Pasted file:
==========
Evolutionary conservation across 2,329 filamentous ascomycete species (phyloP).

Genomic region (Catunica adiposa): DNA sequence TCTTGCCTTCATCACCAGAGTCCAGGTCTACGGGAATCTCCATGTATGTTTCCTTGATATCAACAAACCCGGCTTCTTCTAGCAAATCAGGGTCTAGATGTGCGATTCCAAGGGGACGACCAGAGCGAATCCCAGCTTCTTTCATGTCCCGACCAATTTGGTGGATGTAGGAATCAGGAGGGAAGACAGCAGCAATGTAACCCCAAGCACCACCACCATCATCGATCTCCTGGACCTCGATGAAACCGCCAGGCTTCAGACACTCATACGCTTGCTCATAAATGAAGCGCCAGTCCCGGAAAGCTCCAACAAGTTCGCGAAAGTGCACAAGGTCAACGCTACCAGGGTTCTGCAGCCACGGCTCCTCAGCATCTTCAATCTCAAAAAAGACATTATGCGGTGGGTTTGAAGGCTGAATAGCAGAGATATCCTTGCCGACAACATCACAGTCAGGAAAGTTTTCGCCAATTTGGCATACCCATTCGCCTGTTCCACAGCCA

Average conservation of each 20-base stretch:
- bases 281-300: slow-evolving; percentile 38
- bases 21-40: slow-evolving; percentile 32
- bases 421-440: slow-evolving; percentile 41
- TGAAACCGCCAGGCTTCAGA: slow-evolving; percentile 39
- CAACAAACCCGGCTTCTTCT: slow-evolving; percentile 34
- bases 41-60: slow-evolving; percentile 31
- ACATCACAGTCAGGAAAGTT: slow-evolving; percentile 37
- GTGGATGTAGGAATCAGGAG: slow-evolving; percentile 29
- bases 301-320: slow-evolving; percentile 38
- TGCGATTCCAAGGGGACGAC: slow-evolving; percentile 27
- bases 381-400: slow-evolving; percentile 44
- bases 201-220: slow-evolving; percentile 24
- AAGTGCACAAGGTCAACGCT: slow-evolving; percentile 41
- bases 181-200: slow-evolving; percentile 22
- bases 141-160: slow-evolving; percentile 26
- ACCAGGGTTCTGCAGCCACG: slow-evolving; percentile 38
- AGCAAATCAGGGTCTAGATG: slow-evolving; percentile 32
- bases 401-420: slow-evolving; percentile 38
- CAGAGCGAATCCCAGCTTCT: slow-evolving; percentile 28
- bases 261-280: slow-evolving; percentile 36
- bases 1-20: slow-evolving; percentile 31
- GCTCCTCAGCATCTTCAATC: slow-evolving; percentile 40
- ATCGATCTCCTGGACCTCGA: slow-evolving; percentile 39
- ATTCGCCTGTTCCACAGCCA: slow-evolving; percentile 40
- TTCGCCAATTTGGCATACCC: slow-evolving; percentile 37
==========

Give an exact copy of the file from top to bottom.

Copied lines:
Evolutionary conservation across 2,329 filamentous ascomycete species (phyloP).

Genomic region (Catunica adiposa): DNA sequence TCTTGCCTTCATCACCAGAGTCCAGGTCTACGGGAATCTCCATGTATGTTTCCTTGATATCAACAAACCCGGCTTCTTCTAGCAAATCAGGGTCTAGATGTGCGATTCCAAGGGGACGACCAGAGCGAATCCCAGCTTCTTTCATGTCCCGACCAATTTGGTGGATGTAGGAATCAGGAGGGAAGACAGCAGCAATGTAACCCCAAGCACCACCACCATCATCGATCTCCTGGACCTCGATGAAACCGCCAGGCTTCAGACACTCATACGCTTGCTCATAAATGAAGCGCCAGTCCCGGAAAGCTCCAACAAGTTCGCGAAAGTGCACAAGGTCAACGCTACCAGGGTTCTGCAGCCACGGCTCCTCAGCATCTTCAATCTCAAAAAAGACATTATGCGGTGGGTTTGAAGGCTGAATAGCAGAGATATCCTTGCCGACAACATCACAGTCAGGAAAGTTTTCGCCAATTTGGCATACCCATTCGCCTGTTCCACAGCCA

Average conservation of each 20-base stretch:
- bases 281-300: slow-evolving; percentile 38
- bases 21-40: slow-evolving; percentile 32
- bases 421-440: slow-evolving; percentile 41
- TGAAACCGCCAGGCTTCAGA: slow-evolving; percentile 39
- CAACAAACCCGGCTTCTTCT: slow-evolving; percentile 34
- bases 41-60: slow-evolving; percentile 31
- ACATCACAGTCAGGAAAGTT: slow-evolving; percentile 37
- GTGGATGTAGGAATCAGGAG: slow-evolving; percentile 29
- bases 301-320: slow-evolving; percentile 38
- TGCGATTCCAAGGGGACGAC: slow-evolving; percentile 27
- bases 381-400: slow-evolving; percentile 44
- bases 201-220: slow-evolving; percentile 24
- AAGTGCACAAGGTCAACGCT: slow-evolving; percentile 41
- bases 181-200: slow-evolving; percentile 22
- bases 141-160: slow-evolving; percentile 26
- ACCAGGGTTCTGCAGCCACG: slow-evolving; percentile 38
- AGCAAATCAGGGTCTAGATG: slow-evolving; percentile 32
- bases 401-420: slow-evolving; percentile 38
- CAGAGCGAATCCCAGCTTCT: slow-evolving; percentile 28
- bases 261-280: slow-evolving; percentile 36
- bases 1-20: slow-evolving; percentile 31
- GCTCCTCAGCATCTTCAATC: slow-evolving; percentile 40
- ATCGATCTCCTGGACCTCGA: slow-evolving; percentile 39
- ATTCGCCTGTTCCACAGCCA: slow-evolving; percentile 40
- TTCGCCAATTTGGCATACCC: slow-evolving; percentile 37